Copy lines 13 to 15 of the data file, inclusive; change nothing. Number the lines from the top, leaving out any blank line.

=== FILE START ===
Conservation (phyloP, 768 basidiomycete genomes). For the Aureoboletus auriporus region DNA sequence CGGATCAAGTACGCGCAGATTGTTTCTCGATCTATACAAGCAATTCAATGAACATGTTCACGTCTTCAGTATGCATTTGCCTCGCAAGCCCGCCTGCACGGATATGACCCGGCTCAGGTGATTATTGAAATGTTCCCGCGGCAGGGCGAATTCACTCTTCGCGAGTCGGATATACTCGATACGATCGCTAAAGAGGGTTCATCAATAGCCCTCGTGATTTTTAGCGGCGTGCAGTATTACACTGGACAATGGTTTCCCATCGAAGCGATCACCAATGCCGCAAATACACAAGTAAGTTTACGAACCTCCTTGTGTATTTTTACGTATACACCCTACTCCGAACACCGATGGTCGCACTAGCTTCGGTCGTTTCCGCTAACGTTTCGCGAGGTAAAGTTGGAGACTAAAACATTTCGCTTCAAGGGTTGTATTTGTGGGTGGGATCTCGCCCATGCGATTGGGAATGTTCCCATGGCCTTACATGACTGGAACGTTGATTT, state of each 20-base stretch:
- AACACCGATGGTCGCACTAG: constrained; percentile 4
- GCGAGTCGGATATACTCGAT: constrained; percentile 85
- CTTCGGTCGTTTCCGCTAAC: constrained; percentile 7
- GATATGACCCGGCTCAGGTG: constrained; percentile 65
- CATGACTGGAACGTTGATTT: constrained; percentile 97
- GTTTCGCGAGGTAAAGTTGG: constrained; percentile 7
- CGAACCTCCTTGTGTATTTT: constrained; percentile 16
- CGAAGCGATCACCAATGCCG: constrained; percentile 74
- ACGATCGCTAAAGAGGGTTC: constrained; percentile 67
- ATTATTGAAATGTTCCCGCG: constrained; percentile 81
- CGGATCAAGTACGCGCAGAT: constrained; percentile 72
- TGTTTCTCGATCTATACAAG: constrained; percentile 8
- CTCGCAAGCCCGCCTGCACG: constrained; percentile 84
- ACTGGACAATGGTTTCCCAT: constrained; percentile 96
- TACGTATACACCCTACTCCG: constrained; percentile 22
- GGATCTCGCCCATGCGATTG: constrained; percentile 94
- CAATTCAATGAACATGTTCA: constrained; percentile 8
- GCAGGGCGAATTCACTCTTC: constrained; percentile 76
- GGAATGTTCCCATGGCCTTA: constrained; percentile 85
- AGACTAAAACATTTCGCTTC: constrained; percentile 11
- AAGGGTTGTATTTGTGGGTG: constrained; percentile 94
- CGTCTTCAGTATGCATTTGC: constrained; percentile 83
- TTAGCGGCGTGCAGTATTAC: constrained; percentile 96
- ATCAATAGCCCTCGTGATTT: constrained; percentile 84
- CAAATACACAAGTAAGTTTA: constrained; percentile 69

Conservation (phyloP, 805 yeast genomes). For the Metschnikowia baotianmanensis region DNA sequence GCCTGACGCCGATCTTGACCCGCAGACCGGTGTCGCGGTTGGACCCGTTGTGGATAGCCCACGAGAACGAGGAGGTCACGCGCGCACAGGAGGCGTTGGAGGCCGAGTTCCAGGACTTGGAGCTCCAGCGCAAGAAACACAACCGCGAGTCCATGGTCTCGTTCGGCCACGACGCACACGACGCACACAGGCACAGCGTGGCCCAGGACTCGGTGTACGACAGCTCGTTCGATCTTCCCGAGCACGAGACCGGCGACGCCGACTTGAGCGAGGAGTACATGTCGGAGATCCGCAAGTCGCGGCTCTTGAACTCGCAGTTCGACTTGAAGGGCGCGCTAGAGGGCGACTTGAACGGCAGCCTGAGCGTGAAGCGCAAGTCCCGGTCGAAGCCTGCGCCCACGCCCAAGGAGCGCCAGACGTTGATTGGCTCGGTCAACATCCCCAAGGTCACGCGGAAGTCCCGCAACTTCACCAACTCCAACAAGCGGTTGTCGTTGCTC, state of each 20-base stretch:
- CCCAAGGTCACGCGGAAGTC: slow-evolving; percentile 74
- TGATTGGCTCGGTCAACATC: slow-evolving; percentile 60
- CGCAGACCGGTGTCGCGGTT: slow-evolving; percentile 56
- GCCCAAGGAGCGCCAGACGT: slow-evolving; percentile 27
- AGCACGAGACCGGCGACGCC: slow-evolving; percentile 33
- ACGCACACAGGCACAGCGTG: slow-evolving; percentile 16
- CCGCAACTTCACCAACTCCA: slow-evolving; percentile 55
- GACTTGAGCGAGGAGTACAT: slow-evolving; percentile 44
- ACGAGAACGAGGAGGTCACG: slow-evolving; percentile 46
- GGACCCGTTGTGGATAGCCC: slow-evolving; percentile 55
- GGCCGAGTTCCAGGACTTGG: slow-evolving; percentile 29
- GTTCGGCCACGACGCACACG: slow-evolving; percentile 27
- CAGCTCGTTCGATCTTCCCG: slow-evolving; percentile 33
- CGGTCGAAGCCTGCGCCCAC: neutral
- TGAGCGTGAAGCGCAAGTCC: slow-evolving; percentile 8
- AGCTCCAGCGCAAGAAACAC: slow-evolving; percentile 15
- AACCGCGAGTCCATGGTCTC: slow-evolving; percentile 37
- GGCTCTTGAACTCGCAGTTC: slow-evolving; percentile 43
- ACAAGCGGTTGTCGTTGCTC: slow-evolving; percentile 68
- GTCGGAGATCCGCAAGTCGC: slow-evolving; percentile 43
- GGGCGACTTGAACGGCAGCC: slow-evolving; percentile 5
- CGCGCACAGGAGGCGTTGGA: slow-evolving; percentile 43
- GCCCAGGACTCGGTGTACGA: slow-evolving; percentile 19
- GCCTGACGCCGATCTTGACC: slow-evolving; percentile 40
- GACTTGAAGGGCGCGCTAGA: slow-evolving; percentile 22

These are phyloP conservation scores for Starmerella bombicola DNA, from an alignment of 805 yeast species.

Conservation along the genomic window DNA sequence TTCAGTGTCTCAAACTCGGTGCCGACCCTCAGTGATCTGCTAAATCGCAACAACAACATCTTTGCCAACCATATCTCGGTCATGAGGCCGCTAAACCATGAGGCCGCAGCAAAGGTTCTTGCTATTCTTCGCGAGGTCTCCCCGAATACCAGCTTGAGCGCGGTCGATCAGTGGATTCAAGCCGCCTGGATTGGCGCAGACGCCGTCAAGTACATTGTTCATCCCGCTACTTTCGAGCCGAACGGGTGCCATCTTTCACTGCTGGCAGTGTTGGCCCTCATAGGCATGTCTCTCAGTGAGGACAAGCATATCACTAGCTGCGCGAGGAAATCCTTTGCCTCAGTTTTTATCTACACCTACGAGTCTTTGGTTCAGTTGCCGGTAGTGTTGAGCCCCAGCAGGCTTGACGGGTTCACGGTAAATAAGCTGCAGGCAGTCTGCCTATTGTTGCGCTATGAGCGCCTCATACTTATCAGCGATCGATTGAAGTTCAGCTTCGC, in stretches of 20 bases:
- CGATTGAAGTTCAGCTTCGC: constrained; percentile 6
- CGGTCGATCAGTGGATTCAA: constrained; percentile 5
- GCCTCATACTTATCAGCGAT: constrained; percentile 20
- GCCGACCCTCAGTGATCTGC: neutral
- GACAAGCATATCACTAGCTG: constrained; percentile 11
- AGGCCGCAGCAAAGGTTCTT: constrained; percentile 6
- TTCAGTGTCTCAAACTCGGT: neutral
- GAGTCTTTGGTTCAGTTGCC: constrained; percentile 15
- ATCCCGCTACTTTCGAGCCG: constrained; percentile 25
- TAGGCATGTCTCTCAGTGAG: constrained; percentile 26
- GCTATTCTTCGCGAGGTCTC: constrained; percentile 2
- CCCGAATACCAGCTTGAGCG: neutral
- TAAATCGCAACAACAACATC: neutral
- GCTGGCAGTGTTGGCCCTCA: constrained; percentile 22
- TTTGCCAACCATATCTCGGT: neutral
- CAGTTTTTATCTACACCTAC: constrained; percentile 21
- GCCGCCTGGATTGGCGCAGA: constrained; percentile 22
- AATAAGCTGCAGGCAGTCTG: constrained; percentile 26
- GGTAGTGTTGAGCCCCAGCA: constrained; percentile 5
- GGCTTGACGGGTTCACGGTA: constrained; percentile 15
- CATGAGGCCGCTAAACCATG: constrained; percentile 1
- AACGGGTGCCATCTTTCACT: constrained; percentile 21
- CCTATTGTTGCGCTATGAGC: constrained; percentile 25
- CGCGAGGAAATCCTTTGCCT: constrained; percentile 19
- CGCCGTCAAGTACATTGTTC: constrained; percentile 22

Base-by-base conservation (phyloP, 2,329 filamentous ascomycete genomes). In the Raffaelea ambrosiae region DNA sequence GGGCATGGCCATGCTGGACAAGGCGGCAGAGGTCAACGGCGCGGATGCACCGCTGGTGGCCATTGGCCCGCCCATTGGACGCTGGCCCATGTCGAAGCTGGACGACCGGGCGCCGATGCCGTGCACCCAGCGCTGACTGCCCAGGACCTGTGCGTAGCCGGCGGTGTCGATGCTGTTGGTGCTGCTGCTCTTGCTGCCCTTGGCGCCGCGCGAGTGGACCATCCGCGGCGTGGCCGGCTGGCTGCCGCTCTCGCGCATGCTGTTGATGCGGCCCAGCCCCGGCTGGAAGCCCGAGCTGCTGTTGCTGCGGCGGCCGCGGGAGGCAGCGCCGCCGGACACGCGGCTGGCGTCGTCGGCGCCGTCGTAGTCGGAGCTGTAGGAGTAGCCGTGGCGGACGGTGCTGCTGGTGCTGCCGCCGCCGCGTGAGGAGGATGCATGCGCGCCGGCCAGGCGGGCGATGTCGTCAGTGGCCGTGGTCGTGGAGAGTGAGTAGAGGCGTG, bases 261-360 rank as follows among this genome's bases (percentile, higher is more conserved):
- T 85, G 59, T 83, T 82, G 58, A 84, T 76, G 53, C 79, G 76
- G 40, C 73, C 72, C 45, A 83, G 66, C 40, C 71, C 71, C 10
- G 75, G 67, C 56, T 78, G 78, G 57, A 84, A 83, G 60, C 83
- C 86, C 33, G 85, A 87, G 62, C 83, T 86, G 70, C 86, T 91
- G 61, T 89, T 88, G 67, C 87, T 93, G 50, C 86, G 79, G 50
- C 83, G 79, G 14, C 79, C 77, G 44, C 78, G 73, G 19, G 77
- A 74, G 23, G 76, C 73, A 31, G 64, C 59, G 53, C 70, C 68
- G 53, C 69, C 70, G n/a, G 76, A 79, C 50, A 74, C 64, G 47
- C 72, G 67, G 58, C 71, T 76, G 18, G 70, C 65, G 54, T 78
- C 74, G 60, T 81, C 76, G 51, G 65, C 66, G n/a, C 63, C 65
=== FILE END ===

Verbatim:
- TGTTTCTCGATCTATACAAG: constrained; percentile 8
- CTCGCAAGCCCGCCTGCACG: constrained; percentile 84
- ACTGGACAATGGTTTCCCAT: constrained; percentile 96